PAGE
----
by Adriene Sere
[Article appeared in online journal Said it -- Saidit.org --, Vol. 3, Issue #3, July 2001]
Leftist publications have a problem with radical feminism. They have long maintained an informal ban against publishing radical feminist writers. They refuse to grapple with radical feminism's critique of male supremacist sexuality as a system of oppression of women. They generally pretend radical feminists don't exist, except for Andrea Dworkin and Catherine MacKinnon, whose names they try to weld into keywords for "censorship," "anti-sex," and "bad kind of feminist."
Leftist publications do publish liberal feminists and leftist women, thanks in part to the pressures of the feminist movement. There's a tiny bit of space given to women in the Nation, a little bit more in Z Magazine, and a generous bit more in the Progressive. But whatever the ratio, all publishing access comes under the provisions of an underlying contract: "We will publish your writing. We will even allow you to be stars. Just don't go there -- where Catherine MacKinnon, Andrea Dworkin, and those nameless radical feminists go. That's taboo territory. Don't even think about respectfully engaging with these feminists. If you join their ranks, we will treat you the way we treat them. If you even look like their friend, you will no longer be welcome here. We will reward you, so long as you don't cross that line."
After decades of this divide-and-conquer strategy, radical feminists might hope that sexist men on the left would simply tire themselves out. After all, how can they keep pummeling those who are made invisible? How can they both bash and erase, year after year? How can they keep getting liberal and leftist women to follow their rules, almost without exception?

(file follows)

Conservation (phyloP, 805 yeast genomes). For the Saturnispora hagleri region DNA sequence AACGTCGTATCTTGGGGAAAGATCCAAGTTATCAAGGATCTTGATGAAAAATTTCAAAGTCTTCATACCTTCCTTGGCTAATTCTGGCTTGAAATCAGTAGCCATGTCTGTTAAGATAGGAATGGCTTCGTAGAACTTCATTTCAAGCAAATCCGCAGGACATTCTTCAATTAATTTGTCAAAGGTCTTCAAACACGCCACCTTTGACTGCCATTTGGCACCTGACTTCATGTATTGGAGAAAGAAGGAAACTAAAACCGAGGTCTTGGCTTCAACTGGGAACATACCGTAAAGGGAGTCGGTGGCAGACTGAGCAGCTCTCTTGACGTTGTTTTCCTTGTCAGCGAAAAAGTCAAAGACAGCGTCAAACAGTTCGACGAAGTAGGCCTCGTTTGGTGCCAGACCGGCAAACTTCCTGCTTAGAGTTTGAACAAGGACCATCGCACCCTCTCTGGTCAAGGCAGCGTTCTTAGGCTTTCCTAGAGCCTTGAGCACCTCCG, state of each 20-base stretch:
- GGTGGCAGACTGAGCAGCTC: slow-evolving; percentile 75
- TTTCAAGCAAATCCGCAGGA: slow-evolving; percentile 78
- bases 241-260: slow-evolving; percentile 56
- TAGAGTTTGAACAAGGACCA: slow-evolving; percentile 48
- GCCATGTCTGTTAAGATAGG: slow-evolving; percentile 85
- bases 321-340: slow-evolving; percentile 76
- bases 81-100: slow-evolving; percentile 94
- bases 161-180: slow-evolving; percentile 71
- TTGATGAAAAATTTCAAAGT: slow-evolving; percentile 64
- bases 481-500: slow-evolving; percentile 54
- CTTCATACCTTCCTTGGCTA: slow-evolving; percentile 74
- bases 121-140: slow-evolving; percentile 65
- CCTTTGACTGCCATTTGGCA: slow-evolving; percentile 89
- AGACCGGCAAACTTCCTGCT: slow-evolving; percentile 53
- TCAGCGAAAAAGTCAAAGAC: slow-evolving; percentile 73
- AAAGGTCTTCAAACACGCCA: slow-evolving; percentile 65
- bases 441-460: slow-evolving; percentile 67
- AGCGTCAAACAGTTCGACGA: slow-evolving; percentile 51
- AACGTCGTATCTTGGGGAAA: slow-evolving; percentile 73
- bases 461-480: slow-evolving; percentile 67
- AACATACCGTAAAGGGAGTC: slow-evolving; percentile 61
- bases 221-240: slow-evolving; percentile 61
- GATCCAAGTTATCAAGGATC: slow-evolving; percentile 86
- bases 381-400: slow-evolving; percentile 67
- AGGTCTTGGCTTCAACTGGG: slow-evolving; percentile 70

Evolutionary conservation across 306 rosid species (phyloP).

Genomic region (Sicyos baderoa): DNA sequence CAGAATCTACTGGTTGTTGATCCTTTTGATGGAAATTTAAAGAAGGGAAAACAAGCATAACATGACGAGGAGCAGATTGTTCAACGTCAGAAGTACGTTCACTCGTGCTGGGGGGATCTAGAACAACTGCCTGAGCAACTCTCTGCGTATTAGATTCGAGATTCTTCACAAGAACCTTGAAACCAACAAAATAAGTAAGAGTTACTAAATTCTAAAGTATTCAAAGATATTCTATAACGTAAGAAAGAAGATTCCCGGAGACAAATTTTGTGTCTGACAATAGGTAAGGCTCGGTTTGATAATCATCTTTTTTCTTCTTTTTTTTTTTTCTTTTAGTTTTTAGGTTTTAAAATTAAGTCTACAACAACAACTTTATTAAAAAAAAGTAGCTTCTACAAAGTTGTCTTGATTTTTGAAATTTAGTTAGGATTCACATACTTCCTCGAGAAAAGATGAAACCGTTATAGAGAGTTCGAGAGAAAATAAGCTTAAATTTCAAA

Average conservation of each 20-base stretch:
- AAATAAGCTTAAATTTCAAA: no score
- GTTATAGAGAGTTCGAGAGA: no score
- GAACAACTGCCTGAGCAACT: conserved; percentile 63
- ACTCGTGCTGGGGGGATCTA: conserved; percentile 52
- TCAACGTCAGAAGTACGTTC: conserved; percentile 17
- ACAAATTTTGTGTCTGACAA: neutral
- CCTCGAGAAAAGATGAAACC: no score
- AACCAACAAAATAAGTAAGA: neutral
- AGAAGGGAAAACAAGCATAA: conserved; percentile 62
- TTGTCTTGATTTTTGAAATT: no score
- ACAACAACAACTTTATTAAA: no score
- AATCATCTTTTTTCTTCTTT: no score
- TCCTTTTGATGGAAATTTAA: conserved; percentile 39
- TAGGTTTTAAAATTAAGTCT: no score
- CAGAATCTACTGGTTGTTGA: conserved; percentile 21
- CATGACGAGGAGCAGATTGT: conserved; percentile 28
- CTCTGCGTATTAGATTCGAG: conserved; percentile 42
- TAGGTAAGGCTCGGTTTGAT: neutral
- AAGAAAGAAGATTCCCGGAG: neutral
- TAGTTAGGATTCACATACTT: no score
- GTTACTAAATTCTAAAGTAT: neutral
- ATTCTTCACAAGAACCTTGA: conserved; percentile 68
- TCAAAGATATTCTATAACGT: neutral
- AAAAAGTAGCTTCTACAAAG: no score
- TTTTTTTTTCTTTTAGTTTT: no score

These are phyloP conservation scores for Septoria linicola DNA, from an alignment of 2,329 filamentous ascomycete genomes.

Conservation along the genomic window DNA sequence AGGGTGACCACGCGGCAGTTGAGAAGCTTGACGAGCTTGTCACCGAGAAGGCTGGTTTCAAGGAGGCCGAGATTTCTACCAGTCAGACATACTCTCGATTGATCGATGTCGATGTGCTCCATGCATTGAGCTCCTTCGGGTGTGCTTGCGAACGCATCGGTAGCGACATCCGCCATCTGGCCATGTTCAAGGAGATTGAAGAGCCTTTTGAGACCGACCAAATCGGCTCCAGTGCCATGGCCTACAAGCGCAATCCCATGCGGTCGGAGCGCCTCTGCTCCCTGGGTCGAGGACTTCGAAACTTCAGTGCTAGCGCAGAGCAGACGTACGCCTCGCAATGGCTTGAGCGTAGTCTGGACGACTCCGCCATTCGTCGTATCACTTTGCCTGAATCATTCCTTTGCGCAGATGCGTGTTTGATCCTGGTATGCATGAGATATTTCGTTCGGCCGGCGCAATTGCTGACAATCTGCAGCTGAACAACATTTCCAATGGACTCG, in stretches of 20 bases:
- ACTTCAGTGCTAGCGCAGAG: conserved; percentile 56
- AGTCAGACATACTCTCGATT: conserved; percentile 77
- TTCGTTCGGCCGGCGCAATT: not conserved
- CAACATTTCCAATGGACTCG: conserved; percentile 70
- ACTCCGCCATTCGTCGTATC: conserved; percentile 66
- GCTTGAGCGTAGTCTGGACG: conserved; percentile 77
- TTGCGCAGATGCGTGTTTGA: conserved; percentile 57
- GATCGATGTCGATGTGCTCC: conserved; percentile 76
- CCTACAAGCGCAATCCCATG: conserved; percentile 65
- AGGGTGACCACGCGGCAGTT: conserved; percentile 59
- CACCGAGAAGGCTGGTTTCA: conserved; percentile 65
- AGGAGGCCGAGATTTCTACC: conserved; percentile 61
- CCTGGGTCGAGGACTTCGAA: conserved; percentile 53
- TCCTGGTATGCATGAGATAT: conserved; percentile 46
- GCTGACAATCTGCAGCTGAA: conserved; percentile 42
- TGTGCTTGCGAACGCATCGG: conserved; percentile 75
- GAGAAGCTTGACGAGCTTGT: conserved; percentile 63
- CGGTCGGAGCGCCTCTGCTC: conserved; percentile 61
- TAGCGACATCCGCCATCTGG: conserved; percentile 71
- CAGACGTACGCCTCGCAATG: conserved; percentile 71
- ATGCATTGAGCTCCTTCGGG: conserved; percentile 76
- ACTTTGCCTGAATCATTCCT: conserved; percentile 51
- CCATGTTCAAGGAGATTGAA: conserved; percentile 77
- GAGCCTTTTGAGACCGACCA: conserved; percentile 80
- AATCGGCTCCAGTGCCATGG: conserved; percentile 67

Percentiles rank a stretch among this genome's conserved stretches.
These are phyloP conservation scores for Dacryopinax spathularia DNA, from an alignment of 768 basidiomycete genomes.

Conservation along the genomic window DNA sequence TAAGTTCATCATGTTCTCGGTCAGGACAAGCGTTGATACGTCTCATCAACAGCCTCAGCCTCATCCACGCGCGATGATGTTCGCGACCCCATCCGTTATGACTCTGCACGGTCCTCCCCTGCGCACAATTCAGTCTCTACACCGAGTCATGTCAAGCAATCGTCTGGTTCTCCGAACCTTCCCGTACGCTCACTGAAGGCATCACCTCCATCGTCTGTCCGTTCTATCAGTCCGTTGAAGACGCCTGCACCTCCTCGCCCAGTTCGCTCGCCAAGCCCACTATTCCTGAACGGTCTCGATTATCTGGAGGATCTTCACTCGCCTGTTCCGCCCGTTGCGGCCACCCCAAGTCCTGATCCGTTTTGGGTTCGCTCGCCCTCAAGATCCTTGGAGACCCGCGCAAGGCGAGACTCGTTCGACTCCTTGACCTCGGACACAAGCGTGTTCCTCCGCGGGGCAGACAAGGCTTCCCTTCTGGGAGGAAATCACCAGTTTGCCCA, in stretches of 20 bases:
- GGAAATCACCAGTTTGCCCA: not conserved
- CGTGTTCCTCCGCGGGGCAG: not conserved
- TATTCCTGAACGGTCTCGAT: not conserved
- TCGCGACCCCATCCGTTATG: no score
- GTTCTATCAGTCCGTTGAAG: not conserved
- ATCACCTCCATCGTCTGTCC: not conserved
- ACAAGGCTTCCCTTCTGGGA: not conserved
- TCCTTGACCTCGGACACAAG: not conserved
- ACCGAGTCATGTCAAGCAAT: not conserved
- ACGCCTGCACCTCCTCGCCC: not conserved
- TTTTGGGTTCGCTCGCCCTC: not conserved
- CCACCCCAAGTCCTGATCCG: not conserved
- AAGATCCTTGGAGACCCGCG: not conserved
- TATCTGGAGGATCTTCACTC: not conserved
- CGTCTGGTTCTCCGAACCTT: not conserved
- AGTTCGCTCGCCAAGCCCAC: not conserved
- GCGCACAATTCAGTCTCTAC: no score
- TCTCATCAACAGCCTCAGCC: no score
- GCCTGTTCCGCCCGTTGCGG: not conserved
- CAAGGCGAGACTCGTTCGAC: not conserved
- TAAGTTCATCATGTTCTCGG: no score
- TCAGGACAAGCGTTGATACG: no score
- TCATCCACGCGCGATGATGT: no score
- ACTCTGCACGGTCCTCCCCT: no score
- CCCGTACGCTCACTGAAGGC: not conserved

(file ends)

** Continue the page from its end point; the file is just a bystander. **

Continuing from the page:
Unfortunately, no one is getting tired -- except perhaps radical feminists. Women who move in leftist and liberal publishing circles know the rules of the contract, and more and more of them make these rules their own. Many of them take the initiative to bash and erase the "bad feminists" (the two that exist) as a pledge of allegiance to the men and the system around them.
Laura Flanders, a leftist-feminist journalist and founder of the Women's Desk at Fairness and Accuracy in Reporting, provided a recent example in the May issue of the Progressive. In "Living on the Wrong Side of Sex," Flanders profiles Amber Hollibaugh, a "pro-sex" writer and activist who, like celebrated writers Dorothy Allison and Joan Nestle, argues that people shouldn't have to suppress their enjoyment of a "politically incorrect" sexuality to fit a feminist politics. That's a valid message that should be heard. Like so many other "pro-sex" writers, Hollibaugh also argues incessantly that the feminist movement is sexless, prudish, "the last rock of conservatism"; that egalitarian sexuality, referred to as "vanilla sex," isn't really sex at all; and that sadomasochism is a working class sexuality. Such are arguments that should be openly discussed, as part of a fair dialogue, when they are made in progressive political forums.
The problem is, these arguments are put forth in an ongoing monologue that not only suppresses dissent, but contemptuously dismisses those who would object. What is called "pro-sex" -- sadomasochism and butch/femme role-playing -- is put forth not just as a personal preference that one should be able to choose without shame, but as cutting-edge politics itself. In the Progressive, such a depiction of "pro-sex" is featured, in all seriousness, alongside coverage of worker's rights, militarism, U.S. imperialism, and deteriorating inner city schools.